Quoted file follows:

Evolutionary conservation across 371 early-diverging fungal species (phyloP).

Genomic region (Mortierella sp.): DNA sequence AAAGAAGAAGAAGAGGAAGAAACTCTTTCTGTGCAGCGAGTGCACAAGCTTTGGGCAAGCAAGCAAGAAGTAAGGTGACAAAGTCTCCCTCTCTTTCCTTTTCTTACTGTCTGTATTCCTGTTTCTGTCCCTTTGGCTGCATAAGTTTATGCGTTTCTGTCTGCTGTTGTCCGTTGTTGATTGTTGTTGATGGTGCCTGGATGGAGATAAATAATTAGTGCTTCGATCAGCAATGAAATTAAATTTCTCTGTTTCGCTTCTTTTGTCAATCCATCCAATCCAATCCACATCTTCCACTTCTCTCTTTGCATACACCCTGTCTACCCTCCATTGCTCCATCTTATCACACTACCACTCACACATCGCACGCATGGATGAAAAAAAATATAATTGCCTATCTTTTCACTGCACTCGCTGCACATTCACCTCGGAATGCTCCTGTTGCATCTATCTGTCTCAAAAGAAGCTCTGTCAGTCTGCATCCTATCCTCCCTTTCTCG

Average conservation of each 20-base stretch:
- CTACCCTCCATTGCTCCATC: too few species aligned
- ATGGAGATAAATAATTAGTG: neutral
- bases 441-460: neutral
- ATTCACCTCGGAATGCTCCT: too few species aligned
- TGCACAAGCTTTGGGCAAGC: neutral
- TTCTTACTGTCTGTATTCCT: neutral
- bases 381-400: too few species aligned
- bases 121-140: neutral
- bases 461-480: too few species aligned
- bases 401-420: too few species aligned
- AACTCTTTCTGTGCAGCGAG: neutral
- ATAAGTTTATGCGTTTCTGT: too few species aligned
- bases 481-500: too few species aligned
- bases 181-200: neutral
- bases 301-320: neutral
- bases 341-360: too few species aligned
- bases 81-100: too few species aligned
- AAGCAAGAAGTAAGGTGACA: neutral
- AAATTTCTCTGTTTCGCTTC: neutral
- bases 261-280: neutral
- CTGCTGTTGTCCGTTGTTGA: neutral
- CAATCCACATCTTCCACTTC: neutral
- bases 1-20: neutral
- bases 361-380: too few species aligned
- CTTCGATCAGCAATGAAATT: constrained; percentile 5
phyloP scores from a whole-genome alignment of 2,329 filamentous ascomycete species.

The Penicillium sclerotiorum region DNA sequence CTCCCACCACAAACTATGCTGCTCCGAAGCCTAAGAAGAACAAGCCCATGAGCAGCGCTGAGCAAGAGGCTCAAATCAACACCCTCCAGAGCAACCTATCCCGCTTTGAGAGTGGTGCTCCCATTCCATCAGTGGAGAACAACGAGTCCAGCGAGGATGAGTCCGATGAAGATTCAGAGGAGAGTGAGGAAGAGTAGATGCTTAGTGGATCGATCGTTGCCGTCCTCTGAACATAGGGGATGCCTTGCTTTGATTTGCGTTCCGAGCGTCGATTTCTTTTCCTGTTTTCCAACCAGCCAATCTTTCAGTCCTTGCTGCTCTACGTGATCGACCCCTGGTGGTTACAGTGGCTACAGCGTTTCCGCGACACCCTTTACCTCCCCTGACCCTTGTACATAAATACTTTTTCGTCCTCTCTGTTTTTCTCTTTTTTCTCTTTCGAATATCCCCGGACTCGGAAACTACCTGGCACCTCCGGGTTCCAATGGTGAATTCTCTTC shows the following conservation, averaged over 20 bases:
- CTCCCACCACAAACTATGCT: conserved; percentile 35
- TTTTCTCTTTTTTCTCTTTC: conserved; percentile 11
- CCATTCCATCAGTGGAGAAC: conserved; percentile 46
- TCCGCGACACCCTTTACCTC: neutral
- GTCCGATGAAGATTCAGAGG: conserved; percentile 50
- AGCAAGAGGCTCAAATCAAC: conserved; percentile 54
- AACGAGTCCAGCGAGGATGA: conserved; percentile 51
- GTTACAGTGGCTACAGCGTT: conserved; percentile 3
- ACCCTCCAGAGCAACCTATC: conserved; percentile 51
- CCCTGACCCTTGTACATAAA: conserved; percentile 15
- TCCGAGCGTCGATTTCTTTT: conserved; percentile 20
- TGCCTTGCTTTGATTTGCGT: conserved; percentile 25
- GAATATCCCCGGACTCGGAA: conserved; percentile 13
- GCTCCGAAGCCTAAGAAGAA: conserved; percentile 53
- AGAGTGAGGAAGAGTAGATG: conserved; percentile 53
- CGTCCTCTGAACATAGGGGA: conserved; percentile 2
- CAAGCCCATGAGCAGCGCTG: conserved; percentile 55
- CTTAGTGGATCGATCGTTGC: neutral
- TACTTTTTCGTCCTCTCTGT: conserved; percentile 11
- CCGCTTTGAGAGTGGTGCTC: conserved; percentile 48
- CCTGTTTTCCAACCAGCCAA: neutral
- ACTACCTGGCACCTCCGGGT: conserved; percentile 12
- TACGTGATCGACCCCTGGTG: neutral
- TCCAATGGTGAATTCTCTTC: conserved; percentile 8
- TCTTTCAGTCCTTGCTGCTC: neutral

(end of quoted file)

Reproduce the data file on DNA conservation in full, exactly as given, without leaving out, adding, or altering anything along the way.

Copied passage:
Evolutionary conservation across 371 early-diverging fungal species (phyloP).

Genomic region (Mortierella sp.): DNA sequence AAAGAAGAAGAAGAGGAAGAAACTCTTTCTGTGCAGCGAGTGCACAAGCTTTGGGCAAGCAAGCAAGAAGTAAGGTGACAAAGTCTCCCTCTCTTTCCTTTTCTTACTGTCTGTATTCCTGTTTCTGTCCCTTTGGCTGCATAAGTTTATGCGTTTCTGTCTGCTGTTGTCCGTTGTTGATTGTTGTTGATGGTGCCTGGATGGAGATAAATAATTAGTGCTTCGATCAGCAATGAAATTAAATTTCTCTGTTTCGCTTCTTTTGTCAATCCATCCAATCCAATCCACATCTTCCACTTCTCTCTTTGCATACACCCTGTCTACCCTCCATTGCTCCATCTTATCACACTACCACTCACACATCGCACGCATGGATGAAAAAAAATATAATTGCCTATCTTTTCACTGCACTCGCTGCACATTCACCTCGGAATGCTCCTGTTGCATCTATCTGTCTCAAAAGAAGCTCTGTCAGTCTGCATCCTATCCTCCCTTTCTCG

Average conservation of each 20-base stretch:
- CTACCCTCCATTGCTCCATC: too few species aligned
- ATGGAGATAAATAATTAGTG: neutral
- bases 441-460: neutral
- ATTCACCTCGGAATGCTCCT: too few species aligned
- TGCACAAGCTTTGGGCAAGC: neutral
- TTCTTACTGTCTGTATTCCT: neutral
- bases 381-400: too few species aligned
- bases 121-140: neutral
- bases 461-480: too few species aligned
- bases 401-420: too few species aligned
- AACTCTTTCTGTGCAGCGAG: neutral
- ATAAGTTTATGCGTTTCTGT: too few species aligned
- bases 481-500: too few species aligned
- bases 181-200: neutral
- bases 301-320: neutral
- bases 341-360: too few species aligned
- bases 81-100: too few species aligned
- AAGCAAGAAGTAAGGTGACA: neutral
- AAATTTCTCTGTTTCGCTTC: neutral
- bases 261-280: neutral
- CTGCTGTTGTCCGTTGTTGA: neutral
- CAATCCACATCTTCCACTTC: neutral
- bases 1-20: neutral
- bases 361-380: too few species aligned
- CTTCGATCAGCAATGAAATT: constrained; percentile 5
phyloP scores from a whole-genome alignment of 2,329 filamentous ascomycete species.

The Penicillium sclerotiorum region DNA sequence CTCCCACCACAAACTATGCTGCTCCGAAGCCTAAGAAGAACAAGCCCATGAGCAGCGCTGAGCAAGAGGCTCAAATCAACACCCTCCAGAGCAACCTATCCCGCTTTGAGAGTGGTGCTCCCATTCCATCAGTGGAGAACAACGAGTCCAGCGAGGATGAGTCCGATGAAGATTCAGAGGAGAGTGAGGAAGAGTAGATGCTTAGTGGATCGATCGTTGCCGTCCTCTGAACATAGGGGATGCCTTGCTTTGATTTGCGTTCCGAGCGTCGATTTCTTTTCCTGTTTTCCAACCAGCCAATCTTTCAGTCCTTGCTGCTCTACGTGATCGACCCCTGGTGGTTACAGTGGCTACAGCGTTTCCGCGACACCCTTTACCTCCCCTGACCCTTGTACATAAATACTTTTTCGTCCTCTCTGTTTTTCTCTTTTTTCTCTTTCGAATATCCCCGGACTCGGAAACTACCTGGCACCTCCGGGTTCCAATGGTGAATTCTCTTC shows the following conservation, averaged over 20 bases:
- CTCCCACCACAAACTATGCT: conserved; percentile 35
- TTTTCTCTTTTTTCTCTTTC: conserved; percentile 11
- CCATTCCATCAGTGGAGAAC: conserved; percentile 46
- TCCGCGACACCCTTTACCTC: neutral
- GTCCGATGAAGATTCAGAGG: conserved; percentile 50
- AGCAAGAGGCTCAAATCAAC: conserved; percentile 54
- AACGAGTCCAGCGAGGATGA: conserved; percentile 51
- GTTACAGTGGCTACAGCGTT: conserved; percentile 3
- ACCCTCCAGAGCAACCTATC: conserved; percentile 51
- CCCTGACCCTTGTACATAAA: conserved; percentile 15
- TCCGAGCGTCGATTTCTTTT: conserved; percentile 20
- TGCCTTGCTTTGATTTGCGT: conserved; percentile 25
- GAATATCCCCGGACTCGGAA: conserved; percentile 13
- GCTCCGAAGCCTAAGAAGAA: conserved; percentile 53
- AGAGTGAGGAAGAGTAGATG: conserved; percentile 53
- CGTCCTCTGAACATAGGGGA: conserved; percentile 2
- CAAGCCCATGAGCAGCGCTG: conserved; percentile 55
- CTTAGTGGATCGATCGTTGC: neutral
- TACTTTTTCGTCCTCTCTGT: conserved; percentile 11
- CCGCTTTGAGAGTGGTGCTC: conserved; percentile 48
- CCTGTTTTCCAACCAGCCAA: neutral
- ACTACCTGGCACCTCCGGGT: conserved; percentile 12
- TACGTGATCGACCCCTGGTG: neutral
- TCCAATGGTGAATTCTCTTC: conserved; percentile 8
- TCTTTCAGTCCTTGCTGCTC: neutral